Viburnum plicatum f. tomentosum 'Mariesii'

3 litre pot £21.99
shipped within 2 weeks
Quantity 1 Plus Minus
Buy Viburnum plicatum f. tomentosum 'Mariesii' Japanese snowball bush: Pretty lacecap-like flowers

This shrub is deciduous so it will lose all its leaves in autumn, then fresh new foliage appears again each spring.

  • Position: full sun or partial shade
  • Soil: moderately fertile, moist, well-drained soil
  • Rate of growth: average
  • Flowering period: May
  • Hardiness: fully hardy

    Wonderful white, lacecap-like flowers on horizontally tiered branches in May and toothed, deeply veined, dark green leaves, turning red-purple in autumn. This beautiful, deciduous shrub makes an excellent specimen plant for a sunny shrub or mixed border. Hardy and easy to grow, its distinctive, horizontal habit works particularly well in a Japanese-style garden.

  • Garden care: Keep the pruning of young plants to a minimum. Any vertical shoots that threaten to spoil the distinctive tiered shape of established plants should be cut back to their point of origin in summer after flowering.

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Eventual height & spread

Versatile and beautiful shrub


I have this beautiful shrub in a couple of places in my garden. I get two lots of blossom from it, Spring and Autumn, and berries as well so it is good value. The tiered branches are attractive all year round and there is good Autumn colour before the leaves drop. As a specimen planting it is hard to beat and is strongly recommended. The only potential problem, which has been mentioned in other reviews, is that in a hot, dry summer it can start to suffer and if it starts to go brown it needs thorough and regular watering. Of the two plants I have only one is affected in this way and it is because it is in a particularly dry spot next to a holly hedge. Easy to propagate as it has a slightly suckering habit and needs no attention other than the watering mentioned above. It is best not to prune as it adversely affects the lovely wedding-cake effect of the blossom.


East Midlands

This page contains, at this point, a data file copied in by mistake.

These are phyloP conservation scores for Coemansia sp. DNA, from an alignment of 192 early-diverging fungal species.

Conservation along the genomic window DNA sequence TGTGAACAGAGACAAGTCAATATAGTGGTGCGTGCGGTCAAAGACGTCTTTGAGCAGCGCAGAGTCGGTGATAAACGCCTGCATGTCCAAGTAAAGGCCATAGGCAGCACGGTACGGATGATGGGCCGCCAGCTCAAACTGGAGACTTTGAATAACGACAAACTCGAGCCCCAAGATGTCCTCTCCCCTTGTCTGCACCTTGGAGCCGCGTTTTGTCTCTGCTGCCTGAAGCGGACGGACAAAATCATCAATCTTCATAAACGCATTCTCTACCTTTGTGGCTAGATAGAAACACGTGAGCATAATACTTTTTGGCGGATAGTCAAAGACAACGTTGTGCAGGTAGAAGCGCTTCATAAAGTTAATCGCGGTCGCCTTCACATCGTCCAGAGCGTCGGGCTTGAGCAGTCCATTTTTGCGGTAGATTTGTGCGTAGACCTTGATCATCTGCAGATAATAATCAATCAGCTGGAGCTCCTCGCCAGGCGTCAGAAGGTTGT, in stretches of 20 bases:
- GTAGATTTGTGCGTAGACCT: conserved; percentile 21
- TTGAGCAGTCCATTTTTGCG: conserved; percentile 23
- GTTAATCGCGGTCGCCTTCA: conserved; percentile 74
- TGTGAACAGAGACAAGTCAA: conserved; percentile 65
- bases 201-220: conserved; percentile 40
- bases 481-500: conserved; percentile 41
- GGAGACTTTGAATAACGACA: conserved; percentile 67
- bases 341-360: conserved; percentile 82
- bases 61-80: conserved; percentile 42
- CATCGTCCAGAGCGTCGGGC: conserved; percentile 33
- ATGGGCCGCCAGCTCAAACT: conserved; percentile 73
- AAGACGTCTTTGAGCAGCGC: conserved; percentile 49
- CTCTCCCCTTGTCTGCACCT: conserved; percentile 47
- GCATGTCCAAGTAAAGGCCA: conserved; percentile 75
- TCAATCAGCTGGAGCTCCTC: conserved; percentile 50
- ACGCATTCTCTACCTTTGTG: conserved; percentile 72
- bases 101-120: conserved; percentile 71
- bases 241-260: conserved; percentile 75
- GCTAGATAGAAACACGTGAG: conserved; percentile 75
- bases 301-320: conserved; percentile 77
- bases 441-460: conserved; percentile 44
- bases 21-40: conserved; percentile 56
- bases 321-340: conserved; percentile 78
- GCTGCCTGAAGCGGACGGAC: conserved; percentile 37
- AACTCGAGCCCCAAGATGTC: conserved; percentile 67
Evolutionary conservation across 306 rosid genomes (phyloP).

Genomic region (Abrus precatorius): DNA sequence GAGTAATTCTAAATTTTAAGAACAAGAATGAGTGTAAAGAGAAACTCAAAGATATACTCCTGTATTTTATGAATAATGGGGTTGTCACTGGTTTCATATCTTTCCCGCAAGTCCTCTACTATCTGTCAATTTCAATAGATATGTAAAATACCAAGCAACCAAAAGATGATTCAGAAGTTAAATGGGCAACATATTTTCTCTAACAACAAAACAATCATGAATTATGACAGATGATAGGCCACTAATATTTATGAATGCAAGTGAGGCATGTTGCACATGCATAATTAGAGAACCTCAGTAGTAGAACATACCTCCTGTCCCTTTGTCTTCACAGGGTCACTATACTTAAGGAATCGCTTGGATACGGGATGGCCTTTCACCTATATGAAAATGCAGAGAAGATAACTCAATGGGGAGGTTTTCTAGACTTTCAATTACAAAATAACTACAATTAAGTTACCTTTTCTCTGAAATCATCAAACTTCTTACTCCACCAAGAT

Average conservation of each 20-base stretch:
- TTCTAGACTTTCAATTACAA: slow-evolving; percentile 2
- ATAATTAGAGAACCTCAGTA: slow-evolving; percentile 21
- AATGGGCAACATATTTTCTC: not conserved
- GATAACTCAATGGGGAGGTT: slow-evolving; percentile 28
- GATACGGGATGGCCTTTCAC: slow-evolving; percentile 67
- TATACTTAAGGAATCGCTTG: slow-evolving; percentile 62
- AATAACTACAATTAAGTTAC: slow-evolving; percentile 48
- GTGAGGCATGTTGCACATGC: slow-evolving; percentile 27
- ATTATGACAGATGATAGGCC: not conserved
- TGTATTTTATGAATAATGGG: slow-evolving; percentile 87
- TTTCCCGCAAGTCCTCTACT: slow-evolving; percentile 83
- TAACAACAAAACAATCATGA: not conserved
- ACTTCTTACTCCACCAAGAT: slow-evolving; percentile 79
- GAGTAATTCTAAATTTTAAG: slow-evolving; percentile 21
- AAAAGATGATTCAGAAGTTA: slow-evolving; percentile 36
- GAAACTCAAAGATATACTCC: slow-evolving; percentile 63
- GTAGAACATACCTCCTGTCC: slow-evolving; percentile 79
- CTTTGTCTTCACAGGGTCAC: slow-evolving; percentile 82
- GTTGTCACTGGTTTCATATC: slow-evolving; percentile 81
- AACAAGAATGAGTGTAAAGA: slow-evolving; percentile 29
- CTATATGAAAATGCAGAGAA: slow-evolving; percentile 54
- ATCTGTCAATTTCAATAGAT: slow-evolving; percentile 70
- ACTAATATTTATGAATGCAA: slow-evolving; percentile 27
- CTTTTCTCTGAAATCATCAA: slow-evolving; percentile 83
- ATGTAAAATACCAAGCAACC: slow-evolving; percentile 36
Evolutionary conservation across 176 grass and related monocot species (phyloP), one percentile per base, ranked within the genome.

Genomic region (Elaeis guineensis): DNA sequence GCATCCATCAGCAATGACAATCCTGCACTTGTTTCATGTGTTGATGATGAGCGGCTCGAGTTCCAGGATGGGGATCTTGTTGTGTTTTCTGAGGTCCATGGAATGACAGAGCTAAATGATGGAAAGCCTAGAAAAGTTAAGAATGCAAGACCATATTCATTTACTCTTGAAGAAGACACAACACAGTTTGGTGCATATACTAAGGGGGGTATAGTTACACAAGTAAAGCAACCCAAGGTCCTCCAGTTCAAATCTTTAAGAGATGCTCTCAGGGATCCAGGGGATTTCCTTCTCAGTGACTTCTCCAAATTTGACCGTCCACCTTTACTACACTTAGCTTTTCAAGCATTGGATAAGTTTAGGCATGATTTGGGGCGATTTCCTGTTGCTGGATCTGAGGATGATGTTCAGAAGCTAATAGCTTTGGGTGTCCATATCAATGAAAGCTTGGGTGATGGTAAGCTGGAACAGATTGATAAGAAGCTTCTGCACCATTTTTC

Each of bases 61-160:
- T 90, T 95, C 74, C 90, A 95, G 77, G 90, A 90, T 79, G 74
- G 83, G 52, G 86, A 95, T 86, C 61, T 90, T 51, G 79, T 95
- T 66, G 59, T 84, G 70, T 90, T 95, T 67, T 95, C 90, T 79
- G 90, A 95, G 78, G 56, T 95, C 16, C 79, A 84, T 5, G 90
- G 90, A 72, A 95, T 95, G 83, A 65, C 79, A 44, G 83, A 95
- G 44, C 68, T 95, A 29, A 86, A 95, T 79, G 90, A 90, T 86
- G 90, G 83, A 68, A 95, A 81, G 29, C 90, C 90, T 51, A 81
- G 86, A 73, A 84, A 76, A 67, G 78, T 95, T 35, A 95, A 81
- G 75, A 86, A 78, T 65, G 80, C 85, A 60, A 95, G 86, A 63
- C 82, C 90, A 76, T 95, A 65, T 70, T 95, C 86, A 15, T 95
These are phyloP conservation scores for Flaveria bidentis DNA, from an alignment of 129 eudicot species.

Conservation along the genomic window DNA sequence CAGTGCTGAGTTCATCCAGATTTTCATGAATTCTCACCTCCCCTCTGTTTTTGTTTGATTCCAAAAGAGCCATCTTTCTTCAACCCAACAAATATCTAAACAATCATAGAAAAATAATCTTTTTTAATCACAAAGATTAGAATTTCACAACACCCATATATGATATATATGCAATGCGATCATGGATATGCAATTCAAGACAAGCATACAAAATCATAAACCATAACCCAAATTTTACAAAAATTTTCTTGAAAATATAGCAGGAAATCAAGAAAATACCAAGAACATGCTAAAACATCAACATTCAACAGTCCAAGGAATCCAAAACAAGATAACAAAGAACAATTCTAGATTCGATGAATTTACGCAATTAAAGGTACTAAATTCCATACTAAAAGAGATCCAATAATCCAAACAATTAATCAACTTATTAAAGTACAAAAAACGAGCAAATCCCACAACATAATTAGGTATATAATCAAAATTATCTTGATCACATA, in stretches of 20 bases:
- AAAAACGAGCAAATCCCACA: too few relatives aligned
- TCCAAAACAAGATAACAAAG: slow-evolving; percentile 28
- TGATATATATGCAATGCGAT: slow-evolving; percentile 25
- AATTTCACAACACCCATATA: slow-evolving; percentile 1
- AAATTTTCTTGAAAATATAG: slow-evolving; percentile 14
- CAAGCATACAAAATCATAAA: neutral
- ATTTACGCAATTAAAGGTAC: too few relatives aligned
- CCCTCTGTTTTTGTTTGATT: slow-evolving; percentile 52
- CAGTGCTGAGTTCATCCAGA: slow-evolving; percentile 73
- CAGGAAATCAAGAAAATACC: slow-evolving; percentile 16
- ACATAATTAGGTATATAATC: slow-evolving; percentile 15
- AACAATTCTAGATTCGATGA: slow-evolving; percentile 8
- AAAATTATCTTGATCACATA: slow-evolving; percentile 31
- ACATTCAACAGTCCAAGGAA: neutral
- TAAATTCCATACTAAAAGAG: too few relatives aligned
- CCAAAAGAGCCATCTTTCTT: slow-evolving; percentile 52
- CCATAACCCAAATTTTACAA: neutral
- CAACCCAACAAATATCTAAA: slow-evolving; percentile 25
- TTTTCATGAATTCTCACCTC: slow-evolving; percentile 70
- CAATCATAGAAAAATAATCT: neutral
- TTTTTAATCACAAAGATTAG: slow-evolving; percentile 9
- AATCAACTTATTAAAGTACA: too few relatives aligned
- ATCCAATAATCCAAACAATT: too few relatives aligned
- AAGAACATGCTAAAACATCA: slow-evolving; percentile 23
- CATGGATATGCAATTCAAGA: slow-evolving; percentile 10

I enjoy buying from Crocus, always healthy plants.


This plant arrived very healthy and I duly planted it in an available space in my raher overcrowded garden. It just sat there and I knew it was in the wrong place among roots of two apple trees. By chance another apple tree, about 50 years old, fell over at the end of summer 2018 because of the weight of apples it was carrying and had to be removed. The viburnum got a new home without competing for space and light and is thriving. I have not yet had any blossom, maybe 2020.

Senior Gal



This was beautiful when it arrived


This was so beautiful when it arrived and stayed so until all the heat last summer, when it seemed to wilt and loose its leaves- no matter what I did to try and help it. I am waiting to see whether it regenerate . I really hope it does.

Ali j

South east


I would buy these products again.


Planted these over a year ago and all did well except lily of the valley which had leaves but no flowers. Hope it will flower this year. Plants from Crocus are reliable.




Great purchase


A very attractive garden shrub.


North West Essex


New shrub


To early to add any comment as I purchased this shrub late in the year . I will know better next season when it flowers.


Nth. Yorks.



4.8 6


Is this toxic to cats?


Hello, I am not an expert on cats, so I would double check with your vet. I have however done a check on the Cats Protection website, and cannot see Viburnums on their list (please see link below)


This will grow large but can I plant in a raised bed/ trough 3m long x .5 m wide? Will the growth just be restricted? But is it possible? Thanks


I think the 50cm width may be a bit of a squeeze (and yes restricting the roots will always affect a plants eventual height and spread), but if it is a raised bed and not a trough, and the raised bed is not too high, then the roots should be able to reach the soil below and take hold. The only thing you may risk is that the plant will not be particularly stable when it matures.


Specimen Ceanothus or another large bushy shrub.... Good afternoon, When I was first looking for a Ceanothus to replace the one we have in our front garden, I looked on your website, but you only had small ones. Our once lovely Ceanothus has been pruned out of all recognition again this year, as I planted it a bit too near our boundary when it was a baby. I know it may come back, but it is getting ridiculous as every time it grows back it has to be cut back again severely and then ooks a mess for most of the year. Have you got a nice, tall, bushy Ceanothus to replace it? I love my Ceanothus but perhaps if you don't have a big one, do you have another large, flowering shrub as an alternative? Hope you can help Regards Margaret


Hello Margaret, it is rare to find larger sized Ceanothus as they are usually quite short-lived and don't normally live longer than 6 - 8 years. We do have a selection of larger shrubs on our site like Hamamelis, Hydrangeas, Magnolias, Acer, Cornus, Cotinus, Philadelphus, Syringa and Viburnum, so you may find something of interest. They will be listed in this section. I hope this helps. Helen Plant Doctor

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